A study published today in the journal Cardiovascular Imaging has found that asymptomatic diabetic patients with longer diabetes duration are associated with a higher prevalence, extent, and severity of coronary artery disease (CAD) and major adverse cardiac and cerebrovascular events (MACCE).
EMBARGOES12 June 2005 - 00.05 BST (London)12 June 2005 - 01.05 CEST (Paris)
Scientists in Korea have evaluated the relationship between diabetes duration and the prevalence, extent, and severity of CAD by coronary computed technology angiography (CCTA), as well as the association with long-term clinical outcomes in asymptomatic type 2 diabetic patients. 933 type 2 diabetic patients showing no symptoms and who were over the age of 30 were assessed between January 2006 and December 2010 in Seoul St Mary’s Hospital, Korea and St Vincent’s Hospital in Suwon, Korea.
Obstructive CAD was detected in 374 of the 933 patients (40.1%). The extent and severity of CAD burden were measured by several coronary CT angiographic scores. Patients with diabetes for more than 10 years had significantly elevated scores. Higher rates of obstructive two-vessel disease and three-vessel disease were found in patients who had long-standing diabetes. These patients were found to be older, more likely to be hypertensive, and less likely to be obese.
Kiyuk Chang, the lead author of the paper, commented that, “our study advances the mechanistic understanding of prior pivotal studies and suggests a prognostic importance of CAD extent and severity by CCTA to identify asymptomatic diabetic individuals who have greater cardiovascular risk.”Major adverse cardiac and cerebrovascular events also occurred 61 times in a follow-up period, indicating that patients with longer duration of diabetes were at higher risk of MACCE compared with those with shorter diabetes duration. This is the first study of its kind to examine the impact of diabetes duration on CAD extent and severity and its effect on downstream MACCE in asymptomatic diabetic patients free of prior known CAD. ENDS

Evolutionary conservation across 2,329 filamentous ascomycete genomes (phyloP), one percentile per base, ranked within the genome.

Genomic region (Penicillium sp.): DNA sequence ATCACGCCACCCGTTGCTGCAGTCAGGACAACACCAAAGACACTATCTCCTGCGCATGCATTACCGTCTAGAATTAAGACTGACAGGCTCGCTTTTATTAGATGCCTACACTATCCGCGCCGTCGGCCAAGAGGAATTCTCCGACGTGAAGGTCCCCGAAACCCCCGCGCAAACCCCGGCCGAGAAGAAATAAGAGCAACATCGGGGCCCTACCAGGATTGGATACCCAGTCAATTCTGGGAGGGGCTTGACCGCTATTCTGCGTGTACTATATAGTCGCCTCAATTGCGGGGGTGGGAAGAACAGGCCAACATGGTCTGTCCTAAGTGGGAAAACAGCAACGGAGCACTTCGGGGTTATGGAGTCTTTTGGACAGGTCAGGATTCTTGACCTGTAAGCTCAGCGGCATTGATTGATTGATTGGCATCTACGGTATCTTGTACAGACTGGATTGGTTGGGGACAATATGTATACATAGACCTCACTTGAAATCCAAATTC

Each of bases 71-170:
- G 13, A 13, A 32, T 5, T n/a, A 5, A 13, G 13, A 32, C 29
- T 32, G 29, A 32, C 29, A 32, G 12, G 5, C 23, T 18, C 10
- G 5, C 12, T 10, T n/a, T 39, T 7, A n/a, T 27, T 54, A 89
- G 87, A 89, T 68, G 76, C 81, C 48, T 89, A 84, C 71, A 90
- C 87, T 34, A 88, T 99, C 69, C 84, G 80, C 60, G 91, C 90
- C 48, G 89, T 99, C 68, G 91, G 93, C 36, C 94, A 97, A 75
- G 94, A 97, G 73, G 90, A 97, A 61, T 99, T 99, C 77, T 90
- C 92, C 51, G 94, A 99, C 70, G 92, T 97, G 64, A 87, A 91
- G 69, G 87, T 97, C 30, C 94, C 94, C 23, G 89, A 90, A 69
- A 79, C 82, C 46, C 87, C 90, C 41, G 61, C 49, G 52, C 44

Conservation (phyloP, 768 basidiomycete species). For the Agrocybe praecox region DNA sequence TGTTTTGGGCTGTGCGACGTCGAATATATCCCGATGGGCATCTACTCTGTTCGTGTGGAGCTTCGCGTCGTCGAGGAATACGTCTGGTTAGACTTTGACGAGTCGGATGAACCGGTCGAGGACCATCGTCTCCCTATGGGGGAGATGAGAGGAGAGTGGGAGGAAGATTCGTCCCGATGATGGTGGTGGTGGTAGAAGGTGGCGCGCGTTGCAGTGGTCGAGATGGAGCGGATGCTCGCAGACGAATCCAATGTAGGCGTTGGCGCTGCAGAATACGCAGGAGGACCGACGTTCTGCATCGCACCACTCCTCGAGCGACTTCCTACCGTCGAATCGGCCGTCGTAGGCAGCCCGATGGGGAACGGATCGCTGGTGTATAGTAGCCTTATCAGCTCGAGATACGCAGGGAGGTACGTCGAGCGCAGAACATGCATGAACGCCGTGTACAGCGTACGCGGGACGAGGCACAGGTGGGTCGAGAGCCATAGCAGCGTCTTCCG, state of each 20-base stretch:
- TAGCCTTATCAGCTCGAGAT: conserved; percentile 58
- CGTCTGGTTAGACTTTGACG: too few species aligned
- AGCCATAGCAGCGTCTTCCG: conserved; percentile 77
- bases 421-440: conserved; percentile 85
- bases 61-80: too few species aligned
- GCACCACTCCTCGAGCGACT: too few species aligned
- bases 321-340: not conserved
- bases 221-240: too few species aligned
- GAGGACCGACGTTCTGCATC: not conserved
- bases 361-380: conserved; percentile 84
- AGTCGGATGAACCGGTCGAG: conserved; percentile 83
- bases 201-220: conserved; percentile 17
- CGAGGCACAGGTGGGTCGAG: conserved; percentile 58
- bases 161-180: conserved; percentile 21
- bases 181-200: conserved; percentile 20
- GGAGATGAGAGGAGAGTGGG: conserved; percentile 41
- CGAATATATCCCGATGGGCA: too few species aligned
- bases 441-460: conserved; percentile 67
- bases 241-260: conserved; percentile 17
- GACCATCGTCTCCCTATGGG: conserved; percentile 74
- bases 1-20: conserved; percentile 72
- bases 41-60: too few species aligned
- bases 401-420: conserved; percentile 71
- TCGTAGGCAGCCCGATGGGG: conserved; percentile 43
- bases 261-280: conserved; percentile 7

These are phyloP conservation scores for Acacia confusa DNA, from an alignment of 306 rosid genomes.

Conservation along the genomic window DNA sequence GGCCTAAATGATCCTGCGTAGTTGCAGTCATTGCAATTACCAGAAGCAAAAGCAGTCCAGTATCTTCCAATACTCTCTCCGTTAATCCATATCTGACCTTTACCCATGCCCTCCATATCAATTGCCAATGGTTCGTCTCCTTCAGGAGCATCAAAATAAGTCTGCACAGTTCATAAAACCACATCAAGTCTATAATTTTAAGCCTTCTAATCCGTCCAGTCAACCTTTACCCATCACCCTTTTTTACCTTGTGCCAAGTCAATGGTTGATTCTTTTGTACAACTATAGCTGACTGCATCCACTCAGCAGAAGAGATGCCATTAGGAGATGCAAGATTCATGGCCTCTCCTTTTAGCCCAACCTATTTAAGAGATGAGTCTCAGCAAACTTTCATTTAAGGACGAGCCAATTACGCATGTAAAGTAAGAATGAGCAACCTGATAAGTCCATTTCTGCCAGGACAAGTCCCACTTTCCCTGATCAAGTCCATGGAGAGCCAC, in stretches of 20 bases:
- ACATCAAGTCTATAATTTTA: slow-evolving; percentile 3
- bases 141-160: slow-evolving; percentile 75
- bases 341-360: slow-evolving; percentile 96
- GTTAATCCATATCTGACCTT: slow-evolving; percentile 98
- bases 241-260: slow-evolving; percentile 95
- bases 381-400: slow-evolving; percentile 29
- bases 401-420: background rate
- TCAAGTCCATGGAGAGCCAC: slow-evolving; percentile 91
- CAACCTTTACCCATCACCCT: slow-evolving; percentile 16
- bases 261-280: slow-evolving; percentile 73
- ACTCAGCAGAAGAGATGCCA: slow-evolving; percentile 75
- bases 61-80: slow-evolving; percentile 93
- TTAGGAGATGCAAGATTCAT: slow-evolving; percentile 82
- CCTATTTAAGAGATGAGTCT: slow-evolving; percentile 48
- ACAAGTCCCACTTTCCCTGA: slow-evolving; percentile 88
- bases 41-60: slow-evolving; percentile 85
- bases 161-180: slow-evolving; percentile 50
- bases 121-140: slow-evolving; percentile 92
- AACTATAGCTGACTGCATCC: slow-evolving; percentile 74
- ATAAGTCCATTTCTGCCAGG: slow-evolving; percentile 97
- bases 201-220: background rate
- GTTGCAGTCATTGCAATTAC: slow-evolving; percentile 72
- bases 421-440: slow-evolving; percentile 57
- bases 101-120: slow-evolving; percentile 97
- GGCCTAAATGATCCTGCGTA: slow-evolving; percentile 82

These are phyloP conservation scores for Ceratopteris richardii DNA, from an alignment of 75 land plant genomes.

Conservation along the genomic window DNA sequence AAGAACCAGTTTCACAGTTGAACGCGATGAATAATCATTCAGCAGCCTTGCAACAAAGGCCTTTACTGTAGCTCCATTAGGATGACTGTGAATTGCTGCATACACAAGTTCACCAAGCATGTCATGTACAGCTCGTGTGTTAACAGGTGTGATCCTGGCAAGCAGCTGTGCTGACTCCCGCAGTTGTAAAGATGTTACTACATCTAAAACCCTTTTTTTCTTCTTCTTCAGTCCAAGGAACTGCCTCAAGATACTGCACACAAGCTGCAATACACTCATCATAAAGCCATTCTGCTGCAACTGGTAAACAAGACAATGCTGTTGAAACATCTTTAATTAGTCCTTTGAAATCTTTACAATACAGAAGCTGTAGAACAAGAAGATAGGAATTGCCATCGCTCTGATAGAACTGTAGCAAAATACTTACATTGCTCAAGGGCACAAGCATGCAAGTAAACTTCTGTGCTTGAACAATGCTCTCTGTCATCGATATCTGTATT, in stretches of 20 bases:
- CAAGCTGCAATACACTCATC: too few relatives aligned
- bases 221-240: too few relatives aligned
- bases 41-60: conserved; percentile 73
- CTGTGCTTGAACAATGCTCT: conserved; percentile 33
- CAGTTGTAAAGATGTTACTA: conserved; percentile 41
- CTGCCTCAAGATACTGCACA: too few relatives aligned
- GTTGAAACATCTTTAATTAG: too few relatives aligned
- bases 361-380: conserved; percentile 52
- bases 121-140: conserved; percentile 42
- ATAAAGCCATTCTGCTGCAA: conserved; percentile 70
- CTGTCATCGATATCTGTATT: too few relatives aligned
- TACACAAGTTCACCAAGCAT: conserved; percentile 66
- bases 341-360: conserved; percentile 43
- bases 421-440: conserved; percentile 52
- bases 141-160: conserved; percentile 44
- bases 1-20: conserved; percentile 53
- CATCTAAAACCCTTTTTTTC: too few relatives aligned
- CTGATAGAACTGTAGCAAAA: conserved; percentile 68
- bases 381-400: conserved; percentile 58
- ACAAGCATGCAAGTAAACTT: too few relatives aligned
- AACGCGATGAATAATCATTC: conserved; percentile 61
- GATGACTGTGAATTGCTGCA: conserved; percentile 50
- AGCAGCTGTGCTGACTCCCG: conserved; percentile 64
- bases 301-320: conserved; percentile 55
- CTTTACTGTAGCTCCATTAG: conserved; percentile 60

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Chloe Foster, Press Officer, Oxford University Presschloe.firstname.lastname@example.org | +44 (0) 1865 353584 | +44 (0) 7788394243’Impact of diabetes duration on the extent and severity of coronary atheroma burden and long-term clinical outcome in asymptomatic type 2 diabetic patients: evaluation by Coronary CT angiography’ Jin-Jin Kim, Byung-Hee Hwang, Ik Jun Choi, Eun-Ho Choo, Sungmin Lim, Jae-Kyung Kim, Yoon-Seok Koh, Dong-Bin Kim, Sung-Won Jang, Eun Joo Cho, Jong Min Lee, Pum-Joon Kim, Jae-Hyoung Cho, Jung Im Jung, Ki-Bae Seung, James K. Min, and Kiyuk Chang.
European Heart Journal: Cardiovascular Imaging, doi: 10.1093/ehjci/jev106European Heart Journal – Cardiovascular Imaging is a monthly international peer reviewed journal dealing with Cardiovascular Imaging. It is an official publication of the European Association of Cardiovascular Imaging, a registered branch of the European Society of Cardiology. The journal aims to publish the highest quality material, both scientific and clinical from all areas of cardiovascular imaging including echocardiography, magnetic resonance, computed tomography, nuclear and invasive imaging. Please acknowledge source as the European Heart Journal – Cardiovascular Imaging in any reports.Oxford Journals is a division of Oxford University Press. We publish well over 230 academic and research journals covering a broad range of subject areas, two-thirds of which are published in collaboration with learned societies and other international organizations. We have been publishing journals for more than a century, and as part of the world’s oldest and largest university press, have more than 500 years of publishing expertise behind us. Follow Oxford Journals on Twitter: @OxfordJournals
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